Just how mismatched PayPal and eBay were is now becoming apparent since the two companies separated last year.
Yesterday, PayPal beat the street with 23 percent growth in its payment figures along with an additional six million new users. The company’s stocks rose 17% following the news.
For eBay’s investors the news wasn’t so good with the company reporting no increase in US sales over the key Christmas buying quarter despite the National Retail Federation reporting a nine percent gain for the entire industry.
One of the main criticisms of eBay being part of PayPal was that there were no reasons for the two companies to be joined and so it is proving now they have gone back to separate entities.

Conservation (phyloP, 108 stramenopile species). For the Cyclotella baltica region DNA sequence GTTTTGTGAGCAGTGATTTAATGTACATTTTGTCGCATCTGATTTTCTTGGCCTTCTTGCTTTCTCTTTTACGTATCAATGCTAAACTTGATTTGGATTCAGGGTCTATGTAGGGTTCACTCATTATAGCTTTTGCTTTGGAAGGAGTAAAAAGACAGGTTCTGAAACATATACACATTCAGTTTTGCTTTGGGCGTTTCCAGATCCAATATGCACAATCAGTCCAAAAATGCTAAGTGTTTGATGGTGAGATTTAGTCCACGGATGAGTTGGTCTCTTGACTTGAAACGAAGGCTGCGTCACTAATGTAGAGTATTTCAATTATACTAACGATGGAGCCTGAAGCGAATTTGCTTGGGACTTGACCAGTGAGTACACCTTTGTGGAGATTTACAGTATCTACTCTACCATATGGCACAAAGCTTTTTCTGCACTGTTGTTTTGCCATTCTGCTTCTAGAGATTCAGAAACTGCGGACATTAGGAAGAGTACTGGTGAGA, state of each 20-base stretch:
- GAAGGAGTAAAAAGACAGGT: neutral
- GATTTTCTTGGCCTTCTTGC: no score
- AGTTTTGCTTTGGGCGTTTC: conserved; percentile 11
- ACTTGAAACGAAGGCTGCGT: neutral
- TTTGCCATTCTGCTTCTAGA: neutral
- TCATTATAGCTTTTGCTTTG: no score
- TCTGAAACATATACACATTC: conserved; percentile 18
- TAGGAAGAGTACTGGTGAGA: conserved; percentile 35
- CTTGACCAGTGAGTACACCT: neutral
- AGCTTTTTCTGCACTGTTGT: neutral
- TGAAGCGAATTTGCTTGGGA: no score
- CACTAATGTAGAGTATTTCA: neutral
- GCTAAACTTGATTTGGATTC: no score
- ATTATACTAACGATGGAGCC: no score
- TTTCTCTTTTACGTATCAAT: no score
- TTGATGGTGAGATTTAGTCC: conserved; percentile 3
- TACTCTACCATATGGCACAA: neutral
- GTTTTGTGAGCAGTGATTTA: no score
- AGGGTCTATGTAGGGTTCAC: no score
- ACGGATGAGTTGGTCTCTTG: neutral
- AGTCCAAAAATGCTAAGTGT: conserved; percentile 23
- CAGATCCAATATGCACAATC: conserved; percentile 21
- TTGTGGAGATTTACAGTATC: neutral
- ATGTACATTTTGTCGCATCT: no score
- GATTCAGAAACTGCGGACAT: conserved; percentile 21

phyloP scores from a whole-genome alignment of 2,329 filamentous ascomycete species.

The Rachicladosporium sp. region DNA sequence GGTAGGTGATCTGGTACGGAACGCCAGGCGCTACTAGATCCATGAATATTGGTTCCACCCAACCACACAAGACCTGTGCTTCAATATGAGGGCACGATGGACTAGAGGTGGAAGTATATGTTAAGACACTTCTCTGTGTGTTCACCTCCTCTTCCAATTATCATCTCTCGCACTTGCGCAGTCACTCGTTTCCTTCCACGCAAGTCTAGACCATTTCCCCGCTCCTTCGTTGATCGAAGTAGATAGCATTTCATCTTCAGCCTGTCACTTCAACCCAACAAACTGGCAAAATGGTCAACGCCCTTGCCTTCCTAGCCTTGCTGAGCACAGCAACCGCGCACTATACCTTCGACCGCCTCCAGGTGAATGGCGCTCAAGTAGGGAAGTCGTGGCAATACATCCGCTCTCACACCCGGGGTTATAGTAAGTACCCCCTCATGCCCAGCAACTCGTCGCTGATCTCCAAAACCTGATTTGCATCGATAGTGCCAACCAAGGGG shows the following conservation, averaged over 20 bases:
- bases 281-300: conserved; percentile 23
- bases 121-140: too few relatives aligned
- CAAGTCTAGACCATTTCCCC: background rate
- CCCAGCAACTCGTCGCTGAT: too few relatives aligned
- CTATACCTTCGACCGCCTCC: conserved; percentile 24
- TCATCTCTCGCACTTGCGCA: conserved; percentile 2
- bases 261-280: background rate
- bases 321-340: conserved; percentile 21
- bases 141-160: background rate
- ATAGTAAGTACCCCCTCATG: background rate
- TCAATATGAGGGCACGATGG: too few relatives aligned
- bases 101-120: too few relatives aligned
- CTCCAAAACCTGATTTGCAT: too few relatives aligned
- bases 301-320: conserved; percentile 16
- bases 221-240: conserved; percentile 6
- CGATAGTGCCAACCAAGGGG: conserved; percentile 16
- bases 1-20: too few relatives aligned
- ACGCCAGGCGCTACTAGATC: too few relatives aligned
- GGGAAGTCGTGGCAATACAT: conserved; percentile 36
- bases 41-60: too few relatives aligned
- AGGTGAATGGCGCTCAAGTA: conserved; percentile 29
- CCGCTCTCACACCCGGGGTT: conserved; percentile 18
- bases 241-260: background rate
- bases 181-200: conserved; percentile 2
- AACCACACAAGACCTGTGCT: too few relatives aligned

For eBay, it’s hard not think that the opportunity has passed with the market moving on from the days of households selling their unwanted items to e-commerce now being a major industry dominated by traditional chains and, most menacingly, Amazon.
While PayPal is travelling better its business is still under great threat from other payment platforms, particularly while much of its revenue is still locked into desktop software. Shifting to more API and mobile based streams is going to be essential for the company wanting to compete in a very changed marketplace.
The failed PayPal-eBay venture will go down as one of the great missed opportunities of the first Dot Com wave as both companies were distracted from growing while the industry evolved over the last decade. No doubt some of today’s unicorns will suffer the same fate as they respond to a changing marketplace.